Related: Norris Injury Could Stall Senators’ Momentum
With the third line being a consistent performer for head coach DJ Smith, he may not want to break them up. Tyler Motte has done well with his new teammates, but it’s Pinto who has been the primary scoring threat, while Motte and Joseph disrupt play and generate chances for Pinto to score. If Pinto moves up to the second line, this delicate ecosystem could get disrupted. Mark Kastelic has been a delightful surprise since getting the fourth-line role, and Smith’s consistently been matching them as a shutdown line against other teams’ top performers. Moving him to third takes away a ton of the Senators’ fourth-line prowess. As the old adage says, if it’s not broken, don’t fix it.
Option 3: Brassard’s Time to Shine
Derick Brassard. Ottawa’s forsaken son — maligned after the Mika Zibanejad trade, only to hammer opposing teams in a playoff run, thus sealing his fate as something of a fan favourite. Returning to his hometown on a one-year deal, Brassard’s first time checking into the lineup was to replace Norris’ first absence. Smith wasted no time throwing Brassard directly onto the second line and including him on the power play. He hit the ice running, spending time in all situations for the Senators, and he capped off his night by scoring his first goal of the season.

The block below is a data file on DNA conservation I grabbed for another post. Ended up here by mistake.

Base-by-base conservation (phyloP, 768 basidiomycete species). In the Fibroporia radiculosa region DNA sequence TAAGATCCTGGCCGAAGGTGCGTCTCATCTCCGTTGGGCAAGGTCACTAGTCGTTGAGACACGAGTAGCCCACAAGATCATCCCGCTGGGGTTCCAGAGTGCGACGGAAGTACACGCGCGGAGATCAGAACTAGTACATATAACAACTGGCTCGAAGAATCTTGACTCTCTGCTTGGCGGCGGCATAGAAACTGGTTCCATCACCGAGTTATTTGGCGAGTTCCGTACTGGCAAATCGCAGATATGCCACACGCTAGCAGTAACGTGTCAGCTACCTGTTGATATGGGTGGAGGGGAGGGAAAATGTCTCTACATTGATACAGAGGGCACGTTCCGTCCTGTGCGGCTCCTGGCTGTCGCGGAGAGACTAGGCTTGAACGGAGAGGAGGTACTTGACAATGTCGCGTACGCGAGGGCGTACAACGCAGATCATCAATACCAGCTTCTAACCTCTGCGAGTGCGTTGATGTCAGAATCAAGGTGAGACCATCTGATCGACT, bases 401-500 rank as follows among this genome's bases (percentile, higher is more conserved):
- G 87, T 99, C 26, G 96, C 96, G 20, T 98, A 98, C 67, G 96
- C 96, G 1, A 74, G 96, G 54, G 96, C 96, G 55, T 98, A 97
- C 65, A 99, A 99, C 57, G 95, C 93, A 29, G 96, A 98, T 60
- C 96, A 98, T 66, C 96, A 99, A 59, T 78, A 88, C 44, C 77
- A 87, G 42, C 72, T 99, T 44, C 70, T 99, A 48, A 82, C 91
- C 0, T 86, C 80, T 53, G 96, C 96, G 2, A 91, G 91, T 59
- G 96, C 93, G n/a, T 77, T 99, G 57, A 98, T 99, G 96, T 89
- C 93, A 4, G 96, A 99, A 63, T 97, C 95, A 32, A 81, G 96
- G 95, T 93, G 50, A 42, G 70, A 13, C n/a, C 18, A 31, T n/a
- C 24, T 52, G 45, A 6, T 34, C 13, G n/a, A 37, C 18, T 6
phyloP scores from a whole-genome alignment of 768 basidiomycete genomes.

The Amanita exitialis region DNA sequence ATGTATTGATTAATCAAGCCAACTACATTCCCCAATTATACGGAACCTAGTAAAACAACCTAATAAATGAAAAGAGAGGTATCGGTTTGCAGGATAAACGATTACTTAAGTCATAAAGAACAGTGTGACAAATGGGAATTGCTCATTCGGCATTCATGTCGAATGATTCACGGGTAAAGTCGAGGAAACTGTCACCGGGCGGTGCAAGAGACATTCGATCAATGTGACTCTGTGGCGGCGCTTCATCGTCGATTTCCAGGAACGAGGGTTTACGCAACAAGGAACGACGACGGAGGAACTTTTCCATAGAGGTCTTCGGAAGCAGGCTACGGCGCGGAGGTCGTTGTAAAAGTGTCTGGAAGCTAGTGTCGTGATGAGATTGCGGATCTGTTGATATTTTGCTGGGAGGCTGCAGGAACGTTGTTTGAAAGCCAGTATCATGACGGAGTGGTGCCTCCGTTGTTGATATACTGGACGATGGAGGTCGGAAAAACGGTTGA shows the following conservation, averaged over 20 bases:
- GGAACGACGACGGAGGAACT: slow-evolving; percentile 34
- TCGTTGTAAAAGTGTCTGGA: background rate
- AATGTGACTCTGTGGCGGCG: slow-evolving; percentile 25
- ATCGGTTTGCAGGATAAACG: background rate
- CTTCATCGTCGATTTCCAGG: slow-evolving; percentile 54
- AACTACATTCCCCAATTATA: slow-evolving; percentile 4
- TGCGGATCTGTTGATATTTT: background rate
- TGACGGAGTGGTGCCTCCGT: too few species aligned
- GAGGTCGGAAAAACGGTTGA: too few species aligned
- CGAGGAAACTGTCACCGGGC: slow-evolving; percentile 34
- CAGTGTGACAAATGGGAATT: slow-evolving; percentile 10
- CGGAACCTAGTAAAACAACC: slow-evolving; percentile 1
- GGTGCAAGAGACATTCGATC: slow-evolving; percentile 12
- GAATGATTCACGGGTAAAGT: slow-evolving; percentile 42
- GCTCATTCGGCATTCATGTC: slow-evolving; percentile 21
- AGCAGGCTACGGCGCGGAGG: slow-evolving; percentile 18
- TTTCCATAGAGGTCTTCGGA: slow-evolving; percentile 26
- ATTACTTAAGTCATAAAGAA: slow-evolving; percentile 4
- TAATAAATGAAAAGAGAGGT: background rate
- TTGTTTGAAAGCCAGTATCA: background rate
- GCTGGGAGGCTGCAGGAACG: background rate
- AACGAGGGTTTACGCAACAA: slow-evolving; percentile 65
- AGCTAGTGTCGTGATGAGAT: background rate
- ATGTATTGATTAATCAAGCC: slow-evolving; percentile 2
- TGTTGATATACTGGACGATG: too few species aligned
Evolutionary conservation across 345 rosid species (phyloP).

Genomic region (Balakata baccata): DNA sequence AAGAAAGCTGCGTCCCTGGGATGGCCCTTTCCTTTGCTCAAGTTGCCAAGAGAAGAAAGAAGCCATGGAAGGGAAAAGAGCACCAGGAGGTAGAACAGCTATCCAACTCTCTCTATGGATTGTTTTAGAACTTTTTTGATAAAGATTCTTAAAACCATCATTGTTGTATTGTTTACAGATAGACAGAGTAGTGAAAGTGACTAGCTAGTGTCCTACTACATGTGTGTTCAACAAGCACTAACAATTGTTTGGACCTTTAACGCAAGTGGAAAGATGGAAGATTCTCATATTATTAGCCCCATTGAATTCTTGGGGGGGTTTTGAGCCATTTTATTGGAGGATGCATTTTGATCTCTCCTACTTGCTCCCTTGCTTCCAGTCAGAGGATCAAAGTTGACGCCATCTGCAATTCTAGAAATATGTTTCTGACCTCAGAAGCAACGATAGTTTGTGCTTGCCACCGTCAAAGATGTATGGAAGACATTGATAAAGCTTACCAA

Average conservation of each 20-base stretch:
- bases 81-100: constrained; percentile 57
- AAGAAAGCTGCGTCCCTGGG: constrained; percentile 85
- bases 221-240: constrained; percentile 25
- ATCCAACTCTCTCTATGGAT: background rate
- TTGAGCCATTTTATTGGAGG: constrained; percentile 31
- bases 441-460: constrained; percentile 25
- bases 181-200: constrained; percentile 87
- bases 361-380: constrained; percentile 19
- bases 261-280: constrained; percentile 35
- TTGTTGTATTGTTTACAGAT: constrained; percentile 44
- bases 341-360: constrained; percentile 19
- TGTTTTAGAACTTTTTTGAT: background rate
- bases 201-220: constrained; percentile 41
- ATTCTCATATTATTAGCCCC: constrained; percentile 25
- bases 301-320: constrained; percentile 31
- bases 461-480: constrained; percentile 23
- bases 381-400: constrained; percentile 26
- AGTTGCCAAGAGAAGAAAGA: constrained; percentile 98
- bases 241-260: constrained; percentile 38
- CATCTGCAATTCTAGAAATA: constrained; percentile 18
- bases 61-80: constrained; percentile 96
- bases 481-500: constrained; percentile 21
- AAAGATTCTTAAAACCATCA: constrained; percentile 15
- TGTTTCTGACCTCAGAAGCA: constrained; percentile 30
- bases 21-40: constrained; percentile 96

While he’s a little bit older, Brassard has shown he can still play well. Would he be a second-line center on most teams? Probably not. But given that the Senators have already shown they are committed to rolling four lines that can do damage, having a lone player punching above their weight class doesn’t sink the ship in the slightest. With Giroux’s playmaking ability and DeBrincat’s lethal scoring threat, the only pressure on Brassard is to be smart defensively and forecheck intelligently, both things he’s proven to be more than capable of.
Option 4: Who’s Ready in the Prospect Pipeline?